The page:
Kinsella describes; he does not prescribe. He rests less comfortably in his retreat than Thoreau and without the surety that he lives an exemplary life.
When Susan Stewart, Harold Bloom and Marjorie Perloff blurb a book of poems, you don’t need me to tell you it’s good. If you like John Kinsella, you will like this representative book; if you’ve never read Kinsella, then this can serve as synecdoche for his oeuvre. Kinsella is the Yo-Yo Ma of poets: musically gifted, classically trained but with a charmingly willingness to explore other traditions; the resulting work expresses a subtle understanding of the inherent complexity of mixing these practices. Like a plant that does best in poor soil without water, Kinsella thrives in the challenging context of rural Australia. In “Digging” he suffers his landscape even as he praises it:
Ground baked so hard you can only scrape
And pick at it, occasionally shattering
Into sheets and chips around a rocky protrusion.
It is dirt around stone. Prise and quarry.
“Prise” and “quarry”: What English words! So English that they catch my attention when I find them in Jam Tree Gully where the “kangaroos are gathering.” With metrical and direct allusions to Hopkins and Heaney, the (truly excellent) opening poem, “Prologues,” situates Kinsella’s work in the English tradition:
Sprung, the wild-oat seed cocks
a grasshopper leg ,and another
corskscrews into a heavy sock,
too thick for summer.
Sun skinks are fat on the fence
And a Christmas spider – horned
And enameled – puts on a different face
To each approach – none is scorned
Like Hopkins, Kinsella finds himself enraptured with the natural quotidian and with the pulsation of the language he uses to express it. (Of course, for Kinsella, that quotidian is as banal as cleaning gutters, something I don’t imagine Hopkins mucking about in.) Romantic nostalgia for Nature in its full, voluptuous summer self permeates the text, but Romanticism does not blind Kinsella to the underlying reality of the setting. Like Heaney Kinsella knows his place at the periphery of the English tradition, in its vast colonial borderlands. In the landscape of “Digging,” a queen moves insidiously, leading “white ants” who “migrate to their next meal.” The poem ends, like many do, a bit melodramatically, explaining the speaker’s irrevocable attachment to the place: “The dirt stays under / my fingernails. There’s not enough water / to clean it away.” Where the human figure of Heaney’s father emerges in the foreground of his “Digging,” the dirt itself, the “cellulose” digested by ants, stays the focus of Kinsella’s poem.
In Jam Tree Gully, the very dividing line between the human and animal, the political and the natural is at stake. What divides the human political realm from the natural, polis from physis, order from becoming, the realm of speech from the unspeakable? In his landscape, Kinsella seeks to understand what Hegel and Foucault called the prose of the world. The world has not only meaning but an almost grammatical structure. During a storm, “night has already collected” and “in there are / the mixed metaphors and split infinitives/ you grew up fearing.”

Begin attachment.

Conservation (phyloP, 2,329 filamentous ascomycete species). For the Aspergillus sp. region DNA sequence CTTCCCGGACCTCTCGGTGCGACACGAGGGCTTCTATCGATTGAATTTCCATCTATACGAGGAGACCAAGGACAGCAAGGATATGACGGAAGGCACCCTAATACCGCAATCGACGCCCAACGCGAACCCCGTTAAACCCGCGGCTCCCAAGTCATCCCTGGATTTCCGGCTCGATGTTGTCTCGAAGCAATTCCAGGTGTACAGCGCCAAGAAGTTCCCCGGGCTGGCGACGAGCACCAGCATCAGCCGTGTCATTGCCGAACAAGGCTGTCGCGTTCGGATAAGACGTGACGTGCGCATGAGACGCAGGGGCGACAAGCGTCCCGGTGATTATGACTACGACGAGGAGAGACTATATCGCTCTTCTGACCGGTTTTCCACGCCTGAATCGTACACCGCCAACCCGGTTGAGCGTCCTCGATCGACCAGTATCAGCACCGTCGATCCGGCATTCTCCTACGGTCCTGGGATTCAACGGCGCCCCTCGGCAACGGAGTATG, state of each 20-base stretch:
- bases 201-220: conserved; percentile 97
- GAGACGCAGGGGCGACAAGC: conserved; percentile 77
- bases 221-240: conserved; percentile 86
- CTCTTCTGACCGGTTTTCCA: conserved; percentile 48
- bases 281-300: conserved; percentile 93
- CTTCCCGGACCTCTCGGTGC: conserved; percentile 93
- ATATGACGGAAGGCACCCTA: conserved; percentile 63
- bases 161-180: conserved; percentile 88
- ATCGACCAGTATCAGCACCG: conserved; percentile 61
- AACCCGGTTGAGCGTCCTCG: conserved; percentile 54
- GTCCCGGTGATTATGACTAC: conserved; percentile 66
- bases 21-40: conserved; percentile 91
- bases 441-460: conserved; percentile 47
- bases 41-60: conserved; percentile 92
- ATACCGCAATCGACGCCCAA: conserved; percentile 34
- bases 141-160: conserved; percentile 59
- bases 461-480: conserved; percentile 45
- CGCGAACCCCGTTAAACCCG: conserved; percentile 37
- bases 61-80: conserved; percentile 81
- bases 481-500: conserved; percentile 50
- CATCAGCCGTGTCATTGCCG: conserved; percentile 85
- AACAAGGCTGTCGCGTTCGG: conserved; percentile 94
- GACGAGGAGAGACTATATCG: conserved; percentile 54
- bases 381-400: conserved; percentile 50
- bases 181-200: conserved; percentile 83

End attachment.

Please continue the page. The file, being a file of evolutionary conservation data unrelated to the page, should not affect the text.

In this study, Kinsella echoes Thoreau to whom he often alludes, directly in epigraphs and indirectly within many stanzas. In the same strong sense as the German Romantics, Thoreau writes poetically to escaped standard conception of the world, thus forwarding unsystematically – but no less effectively – his perception of it.
Kinsella achieves a similar effect, but he does not philosophize. He provides no theories to explain the underlying conditions in his neighborhood. Thoreau’s famous phrase, “The mass of men lead lives of quiet desperation” is followed by the verdict, “But it is a characteristic of wisdom not to do desperate things.” Thoreau passes judgment on his contemporaries who have not yet chosen to live deliberately; he writes a prescriptive not only descriptive account of his life in the woods. Kinsella does not attempt this. Much could be said about the causes or results of colonization, climate change, or economics that shape his landscape, but he resists diagnostic commentary. Kinsella describes; he does not prescribe. He rests less comfortably in his retreat than Thoreau and without the surety that he lives an exemplary life. He chooses more often an intimate “we” as subject rather than the sturdy “I” that for Thoreau indicates “a simple and sincere account” of life: “We look hard at what might / have been. We listen and taste the air. Our skins / tingle…” and so on. He knows he is neither the only nor the first person to appreciate his landscape. Even the epigraph to this book – like others – makes an acknowledgement that approaches apology (for theft? for debt? for ): “The author wishes to acknowledge the traditional owners of the land he writes.” For this humility, I can only respect him more.
In “Goat” he sees a goat with one hoof missing who “scratches its chin, back left leg hobbling, counter-/balanced on rocks. Clots of hair hang like extra legs / off its flanks.” This goat is a “devil,” it is “Pan in the frolicking growth / of the rural” but “to us, it is Goat/ who deserves to live.” Elsewhere, he comes “across the leg of a sheep, flesh / eaten away, bones held together by sinews… It points neither up nor down the hill, nor divinely / the length of the waterway.” This sheep part does not serve as a sign through which he can divine another spiritual realm. The sheep leg delineates the contours of this world: where “clump of fat and wool remain. And the leg. / It keeps its own counsel.” For Kinsella, as often as possible, legs are legs and goats are just goats: they are not metaphors, not allusions or signs. Their prosaic existence alongside his own fascinates him, and his success as a poet lies in communicating this fascination to his readers.